Nepal and Norway established diplomatic relations on January 26, 1973. Ever since the establishment of diplomatic relations, Nepal and Norway have been enjoying friendly and cordial relations. Norway opened its residential embassy in Kathmandu on January 12, 2000. Nepal does not have a residential embassy in Norway. The Nepalese Ambassador in Copenhagen is concurrently accredited to Norway. Prior to the establishment of Nepalese Embassy in Copenhagen, Nepalese Ambassador to the United Kingdom was concurrently accredited to Norway. Similarly, the Nepalese Honorary Consul General based in Oslo looks after the Nepalese interest in Norway.
Exchange of Visits
A Nepalese parliamentary delegation led by the then Speaker of the House of Representatives, Mr. Daman Nath Dhungana, paid an official visit to Norway in November 1993. A delegation of Nepal’s women parliamentarians visited Norway in 1997.
The then Minister for Foreign Affairs Chakra Prasad Bastola paid an official visit to Norway at the invitation of the Norwegian Foreign Minister from 7 to 9 September 2000.The then Rt. Hon. Prime Minister Pushpa Kamal Dahal ‘Prachanda’ paid an official visit to Norway on March 29-31, 2009.
The then Hon. Minister for Foreign Affairs Mr. Upendra Yadav visited Norway in April 2009 to participate in the international conference Melting Ice – Regional Dramas, Global Wake-up Call (Tromso, Norway, 28 April 2009).
From Norway, Ms. Hilde F. Johnson, Minister of International Development and Human Rights visited Nepal on November 11-14, 1999. Foreign Minister Mr. Knut Vollebaek paid an official visit to Nepal from January 11-13, 2000.
Development Minister Mr. Erik Solheim visited Nepal from 7 to 8 March 2007. Earlier he had visited Nepal on May 2-5, 2006. In capacity of Minister for Environment and Development, he again visited Nepal from 30 to 31 January 2012.
Prime Minister Jens Stoltenberg paid a one-day visit to Nepal on 8 February 2008.
Minister for International Development Mr. Heikki Holmas visited Nepal on 4-5 June 2012.
Norway has been assisting Nepal in its development efforts for quite sometime now. Government-to-government development cooperation commenced with the signing of a memorandum of understanding (MoU) in 1996. In accordance with Nepal’s own priorities, Norway had chosen to concentrate its assistance on basic and primary education, hydropower and energy, human rights, decentralisation and peace support through UN agencies, good governance and private sector development (with focus on hydropower and electrification). Besides government-to-government cooperation, Norway has channelled its assistance through multilateral agencies and Non-Governmental Organizations. Nepal has been receiving assistance from regional and global funds, including support for the private sector, non-governmental and multilateral organisations, and technical assistance in specific areas.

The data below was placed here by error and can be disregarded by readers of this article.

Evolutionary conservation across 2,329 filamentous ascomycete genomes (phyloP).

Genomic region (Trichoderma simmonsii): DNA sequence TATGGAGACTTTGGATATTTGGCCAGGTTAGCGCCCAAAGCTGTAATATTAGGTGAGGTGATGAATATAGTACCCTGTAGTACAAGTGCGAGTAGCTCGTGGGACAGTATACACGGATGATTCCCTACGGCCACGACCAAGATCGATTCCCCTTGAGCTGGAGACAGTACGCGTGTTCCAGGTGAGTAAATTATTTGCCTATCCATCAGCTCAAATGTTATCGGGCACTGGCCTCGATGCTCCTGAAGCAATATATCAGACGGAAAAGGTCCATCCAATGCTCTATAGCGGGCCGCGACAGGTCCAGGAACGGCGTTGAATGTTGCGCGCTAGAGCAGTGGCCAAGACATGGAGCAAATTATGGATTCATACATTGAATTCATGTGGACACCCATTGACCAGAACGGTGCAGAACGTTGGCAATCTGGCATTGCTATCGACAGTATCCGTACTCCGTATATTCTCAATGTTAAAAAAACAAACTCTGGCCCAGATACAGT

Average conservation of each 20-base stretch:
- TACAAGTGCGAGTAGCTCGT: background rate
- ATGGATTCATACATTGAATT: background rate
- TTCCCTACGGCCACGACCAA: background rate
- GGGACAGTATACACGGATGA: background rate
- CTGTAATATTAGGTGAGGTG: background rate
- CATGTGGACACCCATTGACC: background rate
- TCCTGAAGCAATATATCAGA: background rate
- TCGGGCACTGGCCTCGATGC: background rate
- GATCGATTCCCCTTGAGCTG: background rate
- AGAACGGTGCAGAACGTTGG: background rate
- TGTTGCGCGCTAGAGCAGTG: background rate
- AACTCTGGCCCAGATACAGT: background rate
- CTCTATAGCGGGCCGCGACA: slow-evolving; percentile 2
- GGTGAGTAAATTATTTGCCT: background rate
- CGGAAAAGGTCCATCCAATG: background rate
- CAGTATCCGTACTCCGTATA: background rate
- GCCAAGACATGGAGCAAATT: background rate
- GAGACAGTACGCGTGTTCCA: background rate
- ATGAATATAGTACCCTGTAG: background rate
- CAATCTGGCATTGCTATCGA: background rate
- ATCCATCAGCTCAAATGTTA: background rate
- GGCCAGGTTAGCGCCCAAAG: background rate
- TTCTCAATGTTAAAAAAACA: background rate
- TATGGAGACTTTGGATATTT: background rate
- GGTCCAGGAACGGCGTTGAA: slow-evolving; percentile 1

The Government of Norway has provided NOK 30.6 million for Nepal Peace Trust Fund.
Norway annually offers NORAD fellowships to Government of Nepal in different fields of study aiming at human resources development of Nepal.
After the restoration of democracy in the country, Norway reversed the decision taken in July 2005 to reduce its support to Nepal by 10%. It continued the support to rural electrification through the ESAP programme and activities to share Norwegian experiences for peace processes was continued. It also granted aid to the National Election Observation Committee jointly with Denmark and Canada.
The following table shows the status of Nepal’s trade with Norway during the last few years:
Value in ‘000 Rs.
(Source: TEPC, Nepal)
An agreement on the avoidance of double taxation with Norway has been signed.
Until July 2012, Norwegian firms have invested Rs. 1135 million in 12 various projects in Nepal, which generated 726 employment opportunities.
Tourist arrival in Nepal from Norway during the last few years is as follows:
Norway is one of the seven Core Group countries taking the initiative on the third country resettlement of Bhutanese refugees. A number of Bhutanese refugees have been resettled there. The process of third country resettlement of the Bhutanese refugees is expected to continue for some years to come.